Brief Thoughts On ‘Stargirl’ Episode 4
by Erik Amaya
It’s probably no accident an episode of Stargirl written by James Robinson would make a reference to The Shade.
But beyond that nice little tip of the hat to the best comic book of the 1990s, Starman, the fourth episode of the series does something we’ve been waiting for: a story involving Yolanda Montez (Yvette Monreal). The character has been there from episode one, but since the series is playing out any and all origin stories it can, Courtney (Brec Bassinger), being the title character, received three episodes of development while Yolanda groused on the sidelines. Now, we finally get to find out why and how a brush with Stargirl can change things.
Thanks to this week’s flashback, we know Yolanda’s situation is devastating. Whether or not Henry (Christopher James Baker) gave Cindy (Meg DeLacy) the photo — he was showing it to some of his buddies, after all — it’s clear he never should have put Yolanda in that situation. She trusted him and the consequences of doing so were immediate. Beyond wrecking her reputation at school — and her chances to be student body president — the leaked photo shattered her relationship with her family; which just absolutely sucks. So much so, we even recoiled when Yolanda cops to “bringing shame” to the family. It is such an outdated way of thinking that we can’t believe she would frame it this way. Every single person in Blue Valley (except maybe her brother and Whitmore-Dugan family) traumatized her and that’s the real crime. Granted, if her family could not be moved by her speech, then they cannot see the damaged they caused by not supporting her.
Then again, the sort of slut-shaming she’s experiencing may be part of Icicle’s (Neil Jackson) Project New America. No doubt a “return to traditional values” is baked into the plan as it is a favorite concept of bullies everywhere. As it happens, Blue Valley seems to be filled with bullies as both Henry and Cindy qualify as villains-in-training and the entire Zarick family was wiped out for not being bully-ish enough. If the show was in a frame to examine it, Stargirl would be a lot darker, but it’s clear from Courtney’s positivity that it wants her joie de vivre to overpower the unsettling psychological underpinnings of the way people live in Blue Valley.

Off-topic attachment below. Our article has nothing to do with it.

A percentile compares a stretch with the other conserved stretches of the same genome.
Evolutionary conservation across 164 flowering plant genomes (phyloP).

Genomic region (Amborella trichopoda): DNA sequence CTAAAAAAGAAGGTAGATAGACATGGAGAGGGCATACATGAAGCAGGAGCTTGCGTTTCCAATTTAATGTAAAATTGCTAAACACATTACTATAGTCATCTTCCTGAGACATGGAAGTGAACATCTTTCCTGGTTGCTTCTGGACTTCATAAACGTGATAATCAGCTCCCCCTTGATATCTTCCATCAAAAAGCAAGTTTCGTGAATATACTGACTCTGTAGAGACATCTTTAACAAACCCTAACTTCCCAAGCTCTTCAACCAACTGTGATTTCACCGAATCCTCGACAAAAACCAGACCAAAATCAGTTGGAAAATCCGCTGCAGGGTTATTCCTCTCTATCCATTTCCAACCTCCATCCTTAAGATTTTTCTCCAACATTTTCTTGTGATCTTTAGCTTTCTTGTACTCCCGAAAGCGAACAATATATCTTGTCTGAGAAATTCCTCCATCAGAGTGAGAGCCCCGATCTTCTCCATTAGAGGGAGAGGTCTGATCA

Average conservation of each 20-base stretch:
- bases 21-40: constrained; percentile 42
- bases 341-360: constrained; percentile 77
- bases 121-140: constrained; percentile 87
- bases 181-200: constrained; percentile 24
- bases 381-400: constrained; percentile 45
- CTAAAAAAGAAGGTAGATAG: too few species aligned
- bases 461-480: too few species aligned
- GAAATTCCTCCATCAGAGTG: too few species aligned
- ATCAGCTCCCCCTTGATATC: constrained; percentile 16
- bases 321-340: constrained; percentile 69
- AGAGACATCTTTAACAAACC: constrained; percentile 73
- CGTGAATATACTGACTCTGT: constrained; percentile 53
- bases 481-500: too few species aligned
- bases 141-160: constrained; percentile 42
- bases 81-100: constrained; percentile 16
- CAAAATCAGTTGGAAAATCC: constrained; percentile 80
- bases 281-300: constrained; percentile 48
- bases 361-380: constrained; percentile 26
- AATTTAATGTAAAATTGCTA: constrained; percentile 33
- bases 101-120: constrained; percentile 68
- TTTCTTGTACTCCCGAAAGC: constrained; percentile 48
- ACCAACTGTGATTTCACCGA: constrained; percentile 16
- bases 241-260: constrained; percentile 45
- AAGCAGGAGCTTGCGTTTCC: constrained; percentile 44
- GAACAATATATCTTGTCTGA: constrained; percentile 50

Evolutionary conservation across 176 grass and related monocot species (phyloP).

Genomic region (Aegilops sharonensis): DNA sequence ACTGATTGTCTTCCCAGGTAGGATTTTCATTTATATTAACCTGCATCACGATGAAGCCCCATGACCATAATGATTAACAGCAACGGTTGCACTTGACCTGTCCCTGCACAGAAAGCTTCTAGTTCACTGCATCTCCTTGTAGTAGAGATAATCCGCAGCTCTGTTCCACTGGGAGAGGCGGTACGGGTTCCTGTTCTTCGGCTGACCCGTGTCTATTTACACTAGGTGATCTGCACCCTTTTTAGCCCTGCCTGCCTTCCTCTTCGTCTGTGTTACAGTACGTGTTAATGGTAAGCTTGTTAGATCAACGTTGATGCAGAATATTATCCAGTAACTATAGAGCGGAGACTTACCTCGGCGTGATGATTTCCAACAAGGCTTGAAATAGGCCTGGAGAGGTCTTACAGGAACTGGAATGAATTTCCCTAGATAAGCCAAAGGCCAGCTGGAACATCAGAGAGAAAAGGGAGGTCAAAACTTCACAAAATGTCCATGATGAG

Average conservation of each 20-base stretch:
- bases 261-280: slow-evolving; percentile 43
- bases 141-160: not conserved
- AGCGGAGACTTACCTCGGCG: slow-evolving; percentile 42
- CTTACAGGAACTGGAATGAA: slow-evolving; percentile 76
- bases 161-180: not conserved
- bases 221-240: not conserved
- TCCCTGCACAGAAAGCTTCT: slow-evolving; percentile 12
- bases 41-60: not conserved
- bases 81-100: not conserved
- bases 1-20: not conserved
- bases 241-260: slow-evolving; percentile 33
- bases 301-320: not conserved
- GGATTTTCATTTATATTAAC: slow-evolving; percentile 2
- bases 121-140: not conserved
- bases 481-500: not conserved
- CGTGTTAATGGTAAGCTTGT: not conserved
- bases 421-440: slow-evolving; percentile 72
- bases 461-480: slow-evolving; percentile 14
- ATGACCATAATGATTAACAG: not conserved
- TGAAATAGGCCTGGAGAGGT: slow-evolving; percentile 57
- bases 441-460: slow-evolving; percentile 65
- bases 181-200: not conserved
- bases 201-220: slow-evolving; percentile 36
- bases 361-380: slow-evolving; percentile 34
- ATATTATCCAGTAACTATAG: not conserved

In fact, there are some strange optics here in terms of a white girl coming to a brown girl’s rescue, but we’re going to set those aside for the moment as it was nice to see both Yolanda and Courtney exchange friendly banter and learn to team up.
In terms of Yolanda as Wildcat, we like a lot of it. The costume, which looks damned silly in photos, looks much better when it has movement. It’s so accurate to the comics that her cowl has that same “is it a dog or a cat?” feel of the traditional comic book design. We also like the idea that at some of Ted Grant’s abilities were weaved into the costume and that it changed itself to fit Yolanda. There’s also something to be said for a potential body positivity thing as she now regards her own with shame. As we’ve said before, we love the fact Stargirl is not afraid of the hokiness inherent to a lot of JSA costumes. But with Yolanda, we see the designs can actually work within the context of the show.
And even though we hope her family will come around, there is something to be said for Yolanda finding no solace within that dynamic and only recovering what she lost with the JSA. It will be interesting to see which way the show goes with this story thread.
As the episode essentially served as Yolanda’s introduction, we look forward to seeing more of her as a member of the team and as an individual with resonant story beats of her own. We’ll admit we’ve never seen much of her comic book counterpart as both Robinson and show creator Geoff Johns revived Ted as the Wildcat for much of their time with the JSA in the 1990s and early 2000s, but we’d love to see this version of her get imported back into the DC Comics universe.
Also, we should probably mention the brief appearance by Dr. Ito (Nelson Lee) as he is the one who mentioned The Shade. While his costume screams Golden Age goofiness, we loved everything about his scene. Of course, being Starman fans, we have to wonder what The Shade did to betray the Injustice Society. Did he stop them from killing Ted Knight? Or was it Jack who swayed him from evil? We’ll talk more about Jack Knight another time as we think he may be important later on in the season.
Stargirl streams Mondays on DC Universe and airs Tuesdays on The CW.